In that lofty moment of rare ecstatic vision, the Maharaja of Mysore recalled to his mind the famous reference of Vasishta in his Yoga-Vasishta-Ramayana where he says that The truth flashed past one—like lightning—in between the gaps created by the absence of thought”. At that moment of illumination, he attempted to coordinate all this into a meaningful experience. Let us hear again the words of this Maharaja, in the true ancient Hindu tradition of King Janaka of Mithila:

That is how Dattatreya became to me the torchbearer of a new meaning  and purpose of life. His tremendous spiritual importance began to grip my imagination more and more until he became for me the visible form of the highest truth defined as ‘REAL KNOWLEDGE INFINITE IS BRAHMAN’,’sathyam gyanam anantham brahma’,’One only, secondless is brahman’(Taitreya Upanishad),’ekamevadvitiyam brahma’ in the vedas.”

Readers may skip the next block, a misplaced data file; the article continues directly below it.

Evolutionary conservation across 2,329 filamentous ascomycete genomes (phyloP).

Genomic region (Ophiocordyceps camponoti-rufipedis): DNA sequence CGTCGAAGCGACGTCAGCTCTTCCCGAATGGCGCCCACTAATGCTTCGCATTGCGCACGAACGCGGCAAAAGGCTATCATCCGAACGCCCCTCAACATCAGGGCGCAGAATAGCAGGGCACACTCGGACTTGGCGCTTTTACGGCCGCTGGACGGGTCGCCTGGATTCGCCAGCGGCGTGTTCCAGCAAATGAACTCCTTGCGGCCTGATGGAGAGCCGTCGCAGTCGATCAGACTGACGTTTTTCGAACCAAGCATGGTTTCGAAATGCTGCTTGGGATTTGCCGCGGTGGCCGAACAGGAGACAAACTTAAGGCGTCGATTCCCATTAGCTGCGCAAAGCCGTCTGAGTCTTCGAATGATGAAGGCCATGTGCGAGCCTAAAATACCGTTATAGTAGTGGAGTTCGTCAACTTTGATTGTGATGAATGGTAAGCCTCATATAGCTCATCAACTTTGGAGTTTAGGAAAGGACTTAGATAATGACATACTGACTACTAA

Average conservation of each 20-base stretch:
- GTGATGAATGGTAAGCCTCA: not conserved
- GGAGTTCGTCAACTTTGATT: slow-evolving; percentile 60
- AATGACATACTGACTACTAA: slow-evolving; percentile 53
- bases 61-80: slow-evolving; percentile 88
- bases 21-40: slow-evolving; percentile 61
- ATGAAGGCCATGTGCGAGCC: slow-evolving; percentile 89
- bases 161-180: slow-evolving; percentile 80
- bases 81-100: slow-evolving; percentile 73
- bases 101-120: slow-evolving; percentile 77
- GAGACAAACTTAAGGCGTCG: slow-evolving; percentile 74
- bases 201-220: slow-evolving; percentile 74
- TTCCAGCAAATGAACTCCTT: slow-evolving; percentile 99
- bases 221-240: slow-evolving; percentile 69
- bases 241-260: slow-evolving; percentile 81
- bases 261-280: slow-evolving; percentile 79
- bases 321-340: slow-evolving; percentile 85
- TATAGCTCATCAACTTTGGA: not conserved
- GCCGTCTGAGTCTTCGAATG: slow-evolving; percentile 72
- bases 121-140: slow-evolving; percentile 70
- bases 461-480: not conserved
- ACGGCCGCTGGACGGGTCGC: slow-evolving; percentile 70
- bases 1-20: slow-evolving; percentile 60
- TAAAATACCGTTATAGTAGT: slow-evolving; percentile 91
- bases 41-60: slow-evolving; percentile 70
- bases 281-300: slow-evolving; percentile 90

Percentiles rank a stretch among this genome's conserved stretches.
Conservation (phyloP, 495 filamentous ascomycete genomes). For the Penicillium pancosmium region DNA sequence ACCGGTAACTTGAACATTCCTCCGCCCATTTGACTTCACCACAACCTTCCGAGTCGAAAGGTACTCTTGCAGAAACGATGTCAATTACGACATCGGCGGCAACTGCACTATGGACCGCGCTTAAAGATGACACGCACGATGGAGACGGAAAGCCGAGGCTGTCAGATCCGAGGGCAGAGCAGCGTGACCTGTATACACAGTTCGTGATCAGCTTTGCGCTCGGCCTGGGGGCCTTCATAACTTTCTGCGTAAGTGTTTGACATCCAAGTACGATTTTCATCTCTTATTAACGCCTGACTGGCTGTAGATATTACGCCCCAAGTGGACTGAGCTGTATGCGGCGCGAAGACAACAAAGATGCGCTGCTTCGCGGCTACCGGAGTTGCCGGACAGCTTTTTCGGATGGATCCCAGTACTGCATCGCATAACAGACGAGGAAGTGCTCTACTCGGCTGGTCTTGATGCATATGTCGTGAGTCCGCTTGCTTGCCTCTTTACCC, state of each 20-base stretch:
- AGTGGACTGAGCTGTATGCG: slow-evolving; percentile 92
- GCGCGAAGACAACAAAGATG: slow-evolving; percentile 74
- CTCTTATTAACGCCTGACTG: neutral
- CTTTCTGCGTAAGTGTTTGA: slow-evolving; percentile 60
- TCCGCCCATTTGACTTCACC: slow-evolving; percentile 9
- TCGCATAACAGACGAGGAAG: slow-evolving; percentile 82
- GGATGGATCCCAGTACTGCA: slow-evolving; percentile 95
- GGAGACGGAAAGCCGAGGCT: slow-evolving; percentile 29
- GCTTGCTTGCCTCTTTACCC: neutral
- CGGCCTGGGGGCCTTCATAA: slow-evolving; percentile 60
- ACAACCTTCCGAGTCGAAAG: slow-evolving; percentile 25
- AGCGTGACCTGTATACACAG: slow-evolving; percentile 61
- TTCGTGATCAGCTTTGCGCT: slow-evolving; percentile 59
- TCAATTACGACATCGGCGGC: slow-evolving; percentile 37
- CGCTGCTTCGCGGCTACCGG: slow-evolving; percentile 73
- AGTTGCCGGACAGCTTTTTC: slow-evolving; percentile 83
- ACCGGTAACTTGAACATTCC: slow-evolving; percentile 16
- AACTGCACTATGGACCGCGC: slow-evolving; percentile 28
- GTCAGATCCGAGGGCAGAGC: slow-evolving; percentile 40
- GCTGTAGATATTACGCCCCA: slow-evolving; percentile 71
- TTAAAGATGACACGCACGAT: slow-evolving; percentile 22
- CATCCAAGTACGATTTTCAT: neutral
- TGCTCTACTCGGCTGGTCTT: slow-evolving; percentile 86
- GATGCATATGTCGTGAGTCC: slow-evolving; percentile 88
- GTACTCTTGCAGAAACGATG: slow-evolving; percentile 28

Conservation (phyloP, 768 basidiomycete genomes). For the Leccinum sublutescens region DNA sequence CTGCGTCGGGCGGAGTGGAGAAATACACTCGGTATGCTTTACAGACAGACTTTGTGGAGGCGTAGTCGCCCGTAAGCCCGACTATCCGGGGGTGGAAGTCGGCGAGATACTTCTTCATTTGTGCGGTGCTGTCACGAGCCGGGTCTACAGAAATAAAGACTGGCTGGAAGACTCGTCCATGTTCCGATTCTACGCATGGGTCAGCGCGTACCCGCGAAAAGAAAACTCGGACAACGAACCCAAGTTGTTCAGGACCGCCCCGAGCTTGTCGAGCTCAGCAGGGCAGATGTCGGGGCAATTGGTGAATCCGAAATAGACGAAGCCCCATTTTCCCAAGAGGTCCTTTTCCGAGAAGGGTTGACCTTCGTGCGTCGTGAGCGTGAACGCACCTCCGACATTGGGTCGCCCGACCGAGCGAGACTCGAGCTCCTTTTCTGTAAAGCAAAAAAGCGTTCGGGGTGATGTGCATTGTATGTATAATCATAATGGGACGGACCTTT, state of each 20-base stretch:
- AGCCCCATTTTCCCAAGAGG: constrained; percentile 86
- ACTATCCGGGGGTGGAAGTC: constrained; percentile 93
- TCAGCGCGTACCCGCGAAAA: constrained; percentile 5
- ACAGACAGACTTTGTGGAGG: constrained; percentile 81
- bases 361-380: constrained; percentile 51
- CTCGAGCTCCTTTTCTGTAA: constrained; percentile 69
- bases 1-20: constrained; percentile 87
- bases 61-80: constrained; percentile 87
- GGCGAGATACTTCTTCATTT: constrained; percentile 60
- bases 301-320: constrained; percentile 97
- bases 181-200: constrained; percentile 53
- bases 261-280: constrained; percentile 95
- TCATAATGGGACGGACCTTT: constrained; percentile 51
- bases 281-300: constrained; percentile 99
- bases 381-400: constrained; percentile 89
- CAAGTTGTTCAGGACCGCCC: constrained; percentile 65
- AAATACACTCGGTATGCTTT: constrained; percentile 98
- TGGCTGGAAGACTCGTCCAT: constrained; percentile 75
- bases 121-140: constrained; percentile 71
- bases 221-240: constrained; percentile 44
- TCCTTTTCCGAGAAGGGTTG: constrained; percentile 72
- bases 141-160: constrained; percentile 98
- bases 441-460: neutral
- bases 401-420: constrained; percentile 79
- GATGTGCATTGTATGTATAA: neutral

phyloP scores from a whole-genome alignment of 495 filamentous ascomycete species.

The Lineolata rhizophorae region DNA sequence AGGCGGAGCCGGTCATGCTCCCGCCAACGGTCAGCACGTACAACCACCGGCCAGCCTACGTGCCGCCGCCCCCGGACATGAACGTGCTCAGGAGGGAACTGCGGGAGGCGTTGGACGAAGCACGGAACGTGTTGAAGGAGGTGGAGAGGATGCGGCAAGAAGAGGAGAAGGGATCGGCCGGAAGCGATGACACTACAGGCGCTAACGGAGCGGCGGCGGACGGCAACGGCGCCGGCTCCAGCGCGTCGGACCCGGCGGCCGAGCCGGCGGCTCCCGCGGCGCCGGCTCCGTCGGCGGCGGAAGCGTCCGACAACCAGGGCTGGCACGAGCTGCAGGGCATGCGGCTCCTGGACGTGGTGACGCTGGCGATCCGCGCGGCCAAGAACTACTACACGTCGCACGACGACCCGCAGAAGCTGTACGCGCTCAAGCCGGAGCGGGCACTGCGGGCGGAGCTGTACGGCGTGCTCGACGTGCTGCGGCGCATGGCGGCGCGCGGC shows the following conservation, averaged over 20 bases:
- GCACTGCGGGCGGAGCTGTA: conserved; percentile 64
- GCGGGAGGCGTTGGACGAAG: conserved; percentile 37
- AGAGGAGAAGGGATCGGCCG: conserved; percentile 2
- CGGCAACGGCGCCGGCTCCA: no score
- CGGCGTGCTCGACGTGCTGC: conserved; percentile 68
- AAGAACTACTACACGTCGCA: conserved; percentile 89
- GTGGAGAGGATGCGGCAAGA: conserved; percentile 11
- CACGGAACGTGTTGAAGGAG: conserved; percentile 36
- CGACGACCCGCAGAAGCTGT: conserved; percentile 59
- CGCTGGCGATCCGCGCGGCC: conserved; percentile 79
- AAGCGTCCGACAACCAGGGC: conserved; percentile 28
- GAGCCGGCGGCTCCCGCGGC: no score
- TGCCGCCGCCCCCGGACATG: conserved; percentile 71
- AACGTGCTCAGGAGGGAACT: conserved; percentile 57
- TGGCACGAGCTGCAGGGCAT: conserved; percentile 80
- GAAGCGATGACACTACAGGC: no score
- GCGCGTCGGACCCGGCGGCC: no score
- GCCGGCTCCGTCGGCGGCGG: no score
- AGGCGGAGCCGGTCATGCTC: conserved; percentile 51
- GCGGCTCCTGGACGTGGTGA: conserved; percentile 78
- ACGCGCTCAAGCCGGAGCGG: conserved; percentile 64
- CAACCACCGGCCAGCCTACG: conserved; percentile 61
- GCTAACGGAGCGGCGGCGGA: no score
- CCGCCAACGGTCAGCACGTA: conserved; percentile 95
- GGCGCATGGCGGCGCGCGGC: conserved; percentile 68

Hindu mythology and iconography have represented DATTATREYA as a Being with three faces, one the face of Brahma, the other of Vishnu and the third of Shiva of the Hindu Pantheon. He has six hands of which the three right ones hold respectively a trident, a rosary and a lotus flower and the three left ones hold discus, conch and the ascetic’s water-pot. The three heads stemming from the same trunk represent the powers of Creation, Preservation and Destruction which are present in the Universe as being the functions that emanate from one and the same Reality although each function is designated differently. The Discus and the conch are associated with Vishnu, the trident and the ascetic’s water-pot with Shiva, and the rosary and the Lotus with Brahma. These are the myths and symbols suggestive of the rich exuberance of India’s philosophy, religion and art.